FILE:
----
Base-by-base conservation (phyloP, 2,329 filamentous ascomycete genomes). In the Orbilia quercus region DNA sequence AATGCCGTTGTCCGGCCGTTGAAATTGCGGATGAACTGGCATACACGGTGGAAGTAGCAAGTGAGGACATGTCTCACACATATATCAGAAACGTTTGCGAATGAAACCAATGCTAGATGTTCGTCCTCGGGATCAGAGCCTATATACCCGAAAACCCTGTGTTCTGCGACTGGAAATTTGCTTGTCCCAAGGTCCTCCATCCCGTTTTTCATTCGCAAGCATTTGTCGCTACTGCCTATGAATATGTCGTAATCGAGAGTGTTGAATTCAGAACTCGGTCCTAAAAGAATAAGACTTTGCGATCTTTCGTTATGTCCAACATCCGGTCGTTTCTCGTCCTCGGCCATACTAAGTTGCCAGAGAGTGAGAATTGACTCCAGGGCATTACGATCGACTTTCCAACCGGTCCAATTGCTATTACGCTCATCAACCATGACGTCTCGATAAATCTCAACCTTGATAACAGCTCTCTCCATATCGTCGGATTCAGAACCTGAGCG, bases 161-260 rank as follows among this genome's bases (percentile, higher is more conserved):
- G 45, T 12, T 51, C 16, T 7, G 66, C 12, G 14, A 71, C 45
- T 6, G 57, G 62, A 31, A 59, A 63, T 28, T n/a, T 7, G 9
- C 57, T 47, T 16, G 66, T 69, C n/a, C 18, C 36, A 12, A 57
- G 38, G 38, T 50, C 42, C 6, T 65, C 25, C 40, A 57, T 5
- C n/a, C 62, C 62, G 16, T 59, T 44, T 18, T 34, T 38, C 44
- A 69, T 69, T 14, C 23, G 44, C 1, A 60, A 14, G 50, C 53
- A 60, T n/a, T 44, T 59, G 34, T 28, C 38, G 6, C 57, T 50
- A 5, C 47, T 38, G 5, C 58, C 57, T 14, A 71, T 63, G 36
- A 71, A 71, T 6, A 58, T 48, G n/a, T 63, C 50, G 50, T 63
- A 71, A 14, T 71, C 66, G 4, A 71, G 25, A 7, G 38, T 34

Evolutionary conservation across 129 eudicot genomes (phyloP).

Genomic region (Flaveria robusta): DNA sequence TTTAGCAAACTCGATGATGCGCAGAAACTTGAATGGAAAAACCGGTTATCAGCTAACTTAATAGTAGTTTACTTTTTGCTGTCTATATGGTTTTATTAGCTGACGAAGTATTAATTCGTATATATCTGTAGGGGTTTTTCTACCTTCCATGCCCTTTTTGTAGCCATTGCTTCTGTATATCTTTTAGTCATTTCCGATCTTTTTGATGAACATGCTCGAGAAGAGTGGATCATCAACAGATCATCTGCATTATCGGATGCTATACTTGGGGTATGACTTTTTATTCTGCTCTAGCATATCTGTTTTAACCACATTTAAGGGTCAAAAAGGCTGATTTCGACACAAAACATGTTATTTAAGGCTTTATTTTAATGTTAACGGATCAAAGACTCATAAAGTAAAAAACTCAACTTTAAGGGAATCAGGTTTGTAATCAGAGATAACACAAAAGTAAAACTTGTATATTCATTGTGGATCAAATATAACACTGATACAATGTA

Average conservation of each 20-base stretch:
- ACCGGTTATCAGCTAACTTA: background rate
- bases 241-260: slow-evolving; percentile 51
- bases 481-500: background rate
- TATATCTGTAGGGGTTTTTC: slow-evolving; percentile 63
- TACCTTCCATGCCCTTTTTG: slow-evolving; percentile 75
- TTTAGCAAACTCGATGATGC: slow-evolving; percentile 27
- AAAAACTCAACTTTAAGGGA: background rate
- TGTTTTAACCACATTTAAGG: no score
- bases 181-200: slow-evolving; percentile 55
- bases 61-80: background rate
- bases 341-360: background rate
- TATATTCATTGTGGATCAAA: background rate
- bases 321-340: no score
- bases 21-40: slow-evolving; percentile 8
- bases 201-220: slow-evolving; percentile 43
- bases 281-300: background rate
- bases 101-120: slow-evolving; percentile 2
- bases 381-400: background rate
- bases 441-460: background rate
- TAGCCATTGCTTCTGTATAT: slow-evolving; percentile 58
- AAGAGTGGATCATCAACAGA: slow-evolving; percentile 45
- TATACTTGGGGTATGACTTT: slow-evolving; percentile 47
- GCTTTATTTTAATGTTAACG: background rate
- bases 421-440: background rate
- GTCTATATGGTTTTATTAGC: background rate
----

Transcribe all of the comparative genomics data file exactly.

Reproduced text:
Base-by-base conservation (phyloP, 2,329 filamentous ascomycete genomes). In the Orbilia quercus region DNA sequence AATGCCGTTGTCCGGCCGTTGAAATTGCGGATGAACTGGCATACACGGTGGAAGTAGCAAGTGAGGACATGTCTCACACATATATCAGAAACGTTTGCGAATGAAACCAATGCTAGATGTTCGTCCTCGGGATCAGAGCCTATATACCCGAAAACCCTGTGTTCTGCGACTGGAAATTTGCTTGTCCCAAGGTCCTCCATCCCGTTTTTCATTCGCAAGCATTTGTCGCTACTGCCTATGAATATGTCGTAATCGAGAGTGTTGAATTCAGAACTCGGTCCTAAAAGAATAAGACTTTGCGATCTTTCGTTATGTCCAACATCCGGTCGTTTCTCGTCCTCGGCCATACTAAGTTGCCAGAGAGTGAGAATTGACTCCAGGGCATTACGATCGACTTTCCAACCGGTCCAATTGCTATTACGCTCATCAACCATGACGTCTCGATAAATCTCAACCTTGATAACAGCTCTCTCCATATCGTCGGATTCAGAACCTGAGCG, bases 161-260 rank as follows among this genome's bases (percentile, higher is more conserved):
- G 45, T 12, T 51, C 16, T 7, G 66, C 12, G 14, A 71, C 45
- T 6, G 57, G 62, A 31, A 59, A 63, T 28, T n/a, T 7, G 9
- C 57, T 47, T 16, G 66, T 69, C n/a, C 18, C 36, A 12, A 57
- G 38, G 38, T 50, C 42, C 6, T 65, C 25, C 40, A 57, T 5
- C n/a, C 62, C 62, G 16, T 59, T 44, T 18, T 34, T 38, C 44
- A 69, T 69, T 14, C 23, G 44, C 1, A 60, A 14, G 50, C 53
- A 60, T n/a, T 44, T 59, G 34, T 28, C 38, G 6, C 57, T 50
- A 5, C 47, T 38, G 5, C 58, C 57, T 14, A 71, T 63, G 36
- A 71, A 71, T 6, A 58, T 48, G n/a, T 63, C 50, G 50, T 63
- A 71, A 14, T 71, C 66, G 4, A 71, G 25, A 7, G 38, T 34

Evolutionary conservation across 129 eudicot genomes (phyloP).

Genomic region (Flaveria robusta): DNA sequence TTTAGCAAACTCGATGATGCGCAGAAACTTGAATGGAAAAACCGGTTATCAGCTAACTTAATAGTAGTTTACTTTTTGCTGTCTATATGGTTTTATTAGCTGACGAAGTATTAATTCGTATATATCTGTAGGGGTTTTTCTACCTTCCATGCCCTTTTTGTAGCCATTGCTTCTGTATATCTTTTAGTCATTTCCGATCTTTTTGATGAACATGCTCGAGAAGAGTGGATCATCAACAGATCATCTGCATTATCGGATGCTATACTTGGGGTATGACTTTTTATTCTGCTCTAGCATATCTGTTTTAACCACATTTAAGGGTCAAAAAGGCTGATTTCGACACAAAACATGTTATTTAAGGCTTTATTTTAATGTTAACGGATCAAAGACTCATAAAGTAAAAAACTCAACTTTAAGGGAATCAGGTTTGTAATCAGAGATAACACAAAAGTAAAACTTGTATATTCATTGTGGATCAAATATAACACTGATACAATGTA

Average conservation of each 20-base stretch:
- ACCGGTTATCAGCTAACTTA: background rate
- bases 241-260: slow-evolving; percentile 51
- bases 481-500: background rate
- TATATCTGTAGGGGTTTTTC: slow-evolving; percentile 63
- TACCTTCCATGCCCTTTTTG: slow-evolving; percentile 75
- TTTAGCAAACTCGATGATGC: slow-evolving; percentile 27
- AAAAACTCAACTTTAAGGGA: background rate
- TGTTTTAACCACATTTAAGG: no score
- bases 181-200: slow-evolving; percentile 55
- bases 61-80: background rate
- bases 341-360: background rate
- TATATTCATTGTGGATCAAA: background rate
- bases 321-340: no score
- bases 21-40: slow-evolving; percentile 8
- bases 201-220: slow-evolving; percentile 43
- bases 281-300: background rate
- bases 101-120: slow-evolving; percentile 2
- bases 381-400: background rate
- bases 441-460: background rate
- TAGCCATTGCTTCTGTATAT: slow-evolving; percentile 58
- AAGAGTGGATCATCAACAGA: slow-evolving; percentile 45
- TATACTTGGGGTATGACTTT: slow-evolving; percentile 47
- GCTTTATTTTAATGTTAACG: background rate
- bases 421-440: background rate
- GTCTATATGGTTTTATTAGC: background rate